In the City Council election, 16,747 vote-by-mail ballots were received, but only 13,557 votes were counted. More than 3,190 votes, 19% of the total ballots cast, were disqualified by the board of elections. Due to the pandemic, Paterson’s election was done through vote-by-mail. Community organizations, such as the city’s NAACP chapter, are calling for the entire election to be invalidated. …
Over 800 ballots in Paterson were invalidated for appearing in mailboxes improperly bundled together – including a one mailbox where hundreds of ballots were in a single packet. The bundles were turned over to law enforcement to investigate potential criminal activity related to the collection of the ballots.
The board of elections disqualified another 2,300 ballots after concluding that the signatures on them did not match the signatures on voter records.
Of particular concern is the extra handling — and risk — in the chain of postal custody compared to voting in person. A disturbing image is conveyed in this article describing a Texas post office. “Carlos Barrios, clerk craft director for the union, said postal workers were directed to give Castro [a visiting congressman] ‘a deceitful perception of how we’re doing things.’ He said workers were told to remove large piles of delayed mail before Castro arrived. He estimated that the pile contained anywhere from 30,000 to 54,000 pieces, some of which were dated as long ago as March.”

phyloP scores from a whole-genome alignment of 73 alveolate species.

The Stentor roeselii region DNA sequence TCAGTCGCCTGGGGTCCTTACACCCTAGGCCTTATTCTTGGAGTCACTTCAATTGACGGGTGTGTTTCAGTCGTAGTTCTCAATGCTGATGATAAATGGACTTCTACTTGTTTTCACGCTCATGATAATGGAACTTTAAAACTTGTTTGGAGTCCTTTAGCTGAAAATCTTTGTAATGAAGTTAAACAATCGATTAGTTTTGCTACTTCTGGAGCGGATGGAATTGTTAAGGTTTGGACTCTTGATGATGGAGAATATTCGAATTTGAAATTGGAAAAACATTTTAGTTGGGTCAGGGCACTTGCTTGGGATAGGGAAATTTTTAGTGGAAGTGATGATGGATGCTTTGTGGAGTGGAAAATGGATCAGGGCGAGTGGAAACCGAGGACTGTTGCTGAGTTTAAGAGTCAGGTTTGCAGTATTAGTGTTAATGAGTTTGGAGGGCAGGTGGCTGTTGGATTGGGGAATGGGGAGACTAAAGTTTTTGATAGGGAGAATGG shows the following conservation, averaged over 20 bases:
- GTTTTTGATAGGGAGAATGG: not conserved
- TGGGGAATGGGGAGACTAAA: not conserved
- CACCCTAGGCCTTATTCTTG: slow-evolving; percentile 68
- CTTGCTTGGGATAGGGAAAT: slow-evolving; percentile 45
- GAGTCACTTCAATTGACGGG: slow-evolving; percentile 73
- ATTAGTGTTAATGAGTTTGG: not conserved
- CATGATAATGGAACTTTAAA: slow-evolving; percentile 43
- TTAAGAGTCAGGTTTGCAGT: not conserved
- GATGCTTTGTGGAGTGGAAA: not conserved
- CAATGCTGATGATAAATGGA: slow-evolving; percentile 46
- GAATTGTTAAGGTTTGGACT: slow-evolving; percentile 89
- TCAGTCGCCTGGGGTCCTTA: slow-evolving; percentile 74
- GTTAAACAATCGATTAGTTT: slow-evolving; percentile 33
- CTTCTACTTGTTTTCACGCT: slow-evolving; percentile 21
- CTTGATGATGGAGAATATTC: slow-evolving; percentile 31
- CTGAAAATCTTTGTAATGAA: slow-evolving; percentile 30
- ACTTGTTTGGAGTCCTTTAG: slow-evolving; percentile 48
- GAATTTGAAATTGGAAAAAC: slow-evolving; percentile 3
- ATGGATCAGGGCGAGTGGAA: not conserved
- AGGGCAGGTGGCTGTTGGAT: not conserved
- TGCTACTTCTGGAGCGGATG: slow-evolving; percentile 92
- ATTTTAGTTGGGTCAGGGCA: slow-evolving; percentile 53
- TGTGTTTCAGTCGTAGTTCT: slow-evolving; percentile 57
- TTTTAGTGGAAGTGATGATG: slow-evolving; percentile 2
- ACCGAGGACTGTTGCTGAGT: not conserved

If those “large piles” contained votes, what damage would it do to the credibility of an election? As Mike Cernovich memorably put it, “if you wouldn’t send cash in the mail, why would you send your vote?” By contrast, the public actually sends and receives money electronically. Online banking and shopping have never been bigger. This is because many of the equivalents to voter registration and identity verification have been solved through the use of encryption by online players. If you will send ten thousand of dollars through an encrypted system, why wouldn’t you do it with a vote?
When you go to a secure website, the lock icon is displayed in the browser address bar, signifying it has verified an identity message from the site against it’s published public key and concluded: “this message could only have been encoded by the possessor of its secret private key.” This ability to recognize the bona fides (in this case a website) by authenticating it with a public key, a signature that can only have been effected with a corresponding private key of known ownership, is one of the foundational cryptographic innovations of our time.
Crypto techniques underpin schemes like blind-signature voting and homomorphic vote tallying, which anonymize the ballot while preventing it from being altered. In blind signature, the voter retains an unlock key created in the same act that generates the secret ballot. The unidentified secret ballot is marked by the electoral authority as having come from a genuine voter, but that is all. There it lies, valid but unreadable, on the server, not in a sorting room somewhere. On Election Day they send the unlock key anonymously to the electoral authorities and it fits only one secret ballot in their possession, revealing the vote without identifying who it’s from.